Pareto’s erudition, critical faculty, creative imagination, and talent for synthesis were exceptional. He set himself the tasks of integrating the phenomena of economics into the fabric of social reality, generalizing Walras’s theory of general economic equilibrium, and establishing a general theory of social life based on the analysis of facts. He was never able completely to realize this ambition, either formally or substantively. Each of his books consists of juxtaposed disparate elements, held together only by his constant desire to distinguish the subjective from the objective, to base his examination solely on facts, to look everywhere for the regular patterns underlying the apparent diversity of social phenomena. Yet his specific analyses—all of them suggestive—are excellent. His work can be compared to a palace whose general architecture is unsatisfactory but each of whose rooms contains some valuable artistic features.

The economic universe in which Pareto worked was too vast to be exhausted by the efforts of one man. He did not have time to follow all the new paths he had opened up. Nor did he have time to polish his output, and the exposition of his thinking contains several glaring faults. A great deal of progress has since been made in the various fields he opened up, and apart from questions of scientific methodology, much of his work is out of date. But this fact does not diminish the exceptional importance of his contribution.

With Walras and Irving Fisher, Pareto may be regarded as one of the three founders of modern economic science. The three, although very different, have much in common. Walras and Fisher, like the early Pareto, were ardent champions of normative ideas, and in all three the scientist struggled with the crusader. They were either ignored or hated, especially by their compatriots, but the reputations of all three are now rising.

Pareto was a man of exceptional talent, able to master the most varied disciplines and to further the progress of science in each. Although he was intellectually isolated, his influence on economics is clearly identifiable. His thinking is continually becoming more relevant to the solution of current problems, and its contribution to one of the most powerful theoretical approaches in contemporary thought is increasingly appreciated. He was a firstclass thinker, and his work constitutes a milestone in the history of thought. He has left us an imperishable heritage.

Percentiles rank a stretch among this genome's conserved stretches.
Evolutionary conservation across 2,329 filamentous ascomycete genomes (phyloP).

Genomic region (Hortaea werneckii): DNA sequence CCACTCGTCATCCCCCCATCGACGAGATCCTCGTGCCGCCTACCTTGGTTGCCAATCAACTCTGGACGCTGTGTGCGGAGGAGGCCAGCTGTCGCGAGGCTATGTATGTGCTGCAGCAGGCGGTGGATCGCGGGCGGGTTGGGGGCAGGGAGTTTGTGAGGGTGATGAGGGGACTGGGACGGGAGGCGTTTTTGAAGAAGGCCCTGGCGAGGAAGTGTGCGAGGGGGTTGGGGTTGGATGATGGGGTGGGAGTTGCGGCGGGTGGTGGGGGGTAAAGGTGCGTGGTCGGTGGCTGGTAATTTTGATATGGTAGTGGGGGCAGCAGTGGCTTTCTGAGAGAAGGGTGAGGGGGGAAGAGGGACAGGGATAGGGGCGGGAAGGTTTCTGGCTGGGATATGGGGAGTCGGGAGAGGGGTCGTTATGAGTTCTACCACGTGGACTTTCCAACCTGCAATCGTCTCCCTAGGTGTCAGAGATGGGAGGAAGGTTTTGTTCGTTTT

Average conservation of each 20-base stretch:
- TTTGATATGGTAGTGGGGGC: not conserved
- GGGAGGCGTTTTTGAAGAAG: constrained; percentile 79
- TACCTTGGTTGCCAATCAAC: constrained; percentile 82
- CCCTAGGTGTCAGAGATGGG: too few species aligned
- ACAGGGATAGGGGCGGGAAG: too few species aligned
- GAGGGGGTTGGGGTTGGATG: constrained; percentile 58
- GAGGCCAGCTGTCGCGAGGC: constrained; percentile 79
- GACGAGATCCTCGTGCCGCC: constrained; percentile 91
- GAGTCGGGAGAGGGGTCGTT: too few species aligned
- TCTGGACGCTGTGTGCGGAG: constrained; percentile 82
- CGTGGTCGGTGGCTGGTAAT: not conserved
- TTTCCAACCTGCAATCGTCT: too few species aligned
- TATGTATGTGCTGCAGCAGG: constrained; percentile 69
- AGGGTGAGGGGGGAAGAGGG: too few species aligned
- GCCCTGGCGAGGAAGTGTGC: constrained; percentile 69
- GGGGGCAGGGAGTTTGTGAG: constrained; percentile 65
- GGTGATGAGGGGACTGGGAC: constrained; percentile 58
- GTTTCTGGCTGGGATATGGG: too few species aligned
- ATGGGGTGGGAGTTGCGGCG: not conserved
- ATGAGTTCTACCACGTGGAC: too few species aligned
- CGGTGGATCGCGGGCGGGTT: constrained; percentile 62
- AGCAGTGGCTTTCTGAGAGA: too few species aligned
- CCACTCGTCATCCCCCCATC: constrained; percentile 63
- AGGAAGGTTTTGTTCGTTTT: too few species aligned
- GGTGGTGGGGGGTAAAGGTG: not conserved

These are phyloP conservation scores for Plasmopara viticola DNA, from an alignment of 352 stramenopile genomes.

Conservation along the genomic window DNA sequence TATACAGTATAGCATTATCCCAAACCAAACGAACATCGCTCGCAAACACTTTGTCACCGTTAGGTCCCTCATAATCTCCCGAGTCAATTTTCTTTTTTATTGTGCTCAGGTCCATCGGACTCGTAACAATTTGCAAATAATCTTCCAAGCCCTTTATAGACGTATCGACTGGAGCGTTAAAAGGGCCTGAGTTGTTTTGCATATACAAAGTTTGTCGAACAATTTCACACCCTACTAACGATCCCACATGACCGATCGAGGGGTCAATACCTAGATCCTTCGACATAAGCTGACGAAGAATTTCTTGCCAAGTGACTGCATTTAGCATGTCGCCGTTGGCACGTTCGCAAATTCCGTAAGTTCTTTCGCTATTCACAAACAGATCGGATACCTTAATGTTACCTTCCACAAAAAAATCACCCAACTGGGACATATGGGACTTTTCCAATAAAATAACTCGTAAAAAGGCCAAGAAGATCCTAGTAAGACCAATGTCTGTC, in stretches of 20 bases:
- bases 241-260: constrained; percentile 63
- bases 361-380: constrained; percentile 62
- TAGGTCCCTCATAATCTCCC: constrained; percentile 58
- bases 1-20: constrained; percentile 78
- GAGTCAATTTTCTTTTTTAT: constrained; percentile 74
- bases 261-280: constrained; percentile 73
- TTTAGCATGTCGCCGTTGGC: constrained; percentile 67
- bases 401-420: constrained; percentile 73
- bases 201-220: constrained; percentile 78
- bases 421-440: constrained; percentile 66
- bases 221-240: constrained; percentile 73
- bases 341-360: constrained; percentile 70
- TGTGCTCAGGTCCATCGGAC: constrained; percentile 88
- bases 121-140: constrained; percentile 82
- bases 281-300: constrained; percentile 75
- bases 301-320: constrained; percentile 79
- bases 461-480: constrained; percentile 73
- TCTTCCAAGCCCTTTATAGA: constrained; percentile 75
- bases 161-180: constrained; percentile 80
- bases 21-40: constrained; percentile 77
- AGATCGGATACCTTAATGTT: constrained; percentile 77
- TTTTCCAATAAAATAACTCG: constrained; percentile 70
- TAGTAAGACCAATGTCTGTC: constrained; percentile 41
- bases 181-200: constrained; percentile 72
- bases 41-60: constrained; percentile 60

Maurice Allais

[See alsoEconomic equilibrium; Income distribution, article onsize; Statics and dynamics in economics; Utility; Welfare economics; and the biographies ofPantaleoniandWalras.]

works by pareto

1869 Principi fondamentali della teoria dell’ elasticità . . . . Unpublished thesis, Polytechnic Institute, Turin.

(1887-1899a) 1965 Libre-échangisme, protectionnisme et socialisme. Geneva: Droz.

(1887-1899b) 1965 Le marché financier italien, 1891-1899. Geneva: Droz. → See especially the Introduction by Giovanni Busino.

(1892) 1966 Sur les fonctions génératrices d’Abel. Pages 31-64 in Vilfredo Pareto, Statistique et économie mathématique. Oeuvres complètes, Vol. 8. Geneva: Droz. → First published in Volume 110 of Journal für die reine und angewandte Mathematik.

(1894) 1966 Introduction à Marx. Pages 33-70 in Vilfredo Pareto, Marxisme et économie pure. Geneva: Droz. → First published in the French edition of Marx’s Das Kapital, edited by P. Lafargue.

(1896) 1965 La courbe de la répartition de la richesse. Pages 1-15 in Vilfredo Pareto, Écrits sur la courbe de la répartition de la richesse. Geneva: Droz.

(1896-1897) 1964 Cours d’économie politique. New ed. Oeuvres completes, Vol. 1. Geneva: Droz. → See especially the Introduction by Georges H. Bousquet and the Bibliographical Note by Giovanni Busino. The first edition was published in two volumes.

(1898) 1966 Tables pour faciliter l’application de la méthode des moindres carrés. Pages 89-118 in Vilfredo Pareto, Statistique et économie mathématique. Oeuvres complètes, Vol. 8. Geneva: Droz.

(1902-1903) 1965 Les systémes socialistes. 3d ed. Oeuvres complétes, Vol. 5. Geneva: Droz.

(1906) 1966 Le manuel d’économie politique. 4th ed. Oeuvres complètes, Vol. 7. Geneva: Droz. → First published in Italian.

(1911a) 1966 Économie mathématique. Pages 319-368 in Vilfredo Pareto, Statistique et économie mathématique. Oeuvres completes, Vol. 8. Geneva: Droz. → First published in French in Volume 4 of Encyclopédie des sciences mathématiques pures et appliquées. An English translation appeared in 1955 in Volume 5 of International Economic Papers.

1911b Le mythe vertuiste et la littérature immorale. Paris: Rivière.

1913 II massimo di utilità per una collettività in sociologia. Giornale degli economisti 3d Series 46:337-341.

(1916) 1963 The Mind and Society: A Treatise on General Sociology. 4 vols. New York: Dover. → First published as Trattato di sociologia generale. Volume 1: Non-logical Conduct. Volume 2: Theory of Residues. Volume 3: Theory of Derivations. Volume 4: The General Form of Society.

1920a Fatti e teorie. Florence: Vallechi.

(1920b) 1966 Transformazione della democrazia. 2d ed. Bologna: Capelli. → A collection of articles first published in the Rivista di Milano between May and July 1920.

Carteggi Paretiani, 1892-1923. With a Preface by Gabriele de Rosa. Rome: Edizioni di Storia e Letteratura, 1962.

Écrits sur la courbe de la répartition de la richesse. Geneva: Droz, 1965. → Articles collected by Giovanni Busino. See especially the Introduction by Busino.

Lettere a Maffeo Pantaleoni, 1890-1923. 3 vols. Edited by Gabriele de Rosa. Rome: Edizioni di Storia e Letteratura, 1962. → See Volume 3, pages 473-542, for a bibliography of Pareto’s works.

Marxisme et économie pure. Geneva: Droz, 1966.

Mon journal. Padua: CEDAM, 1958. → A photographic reproduction of Pareto’s handwritten text.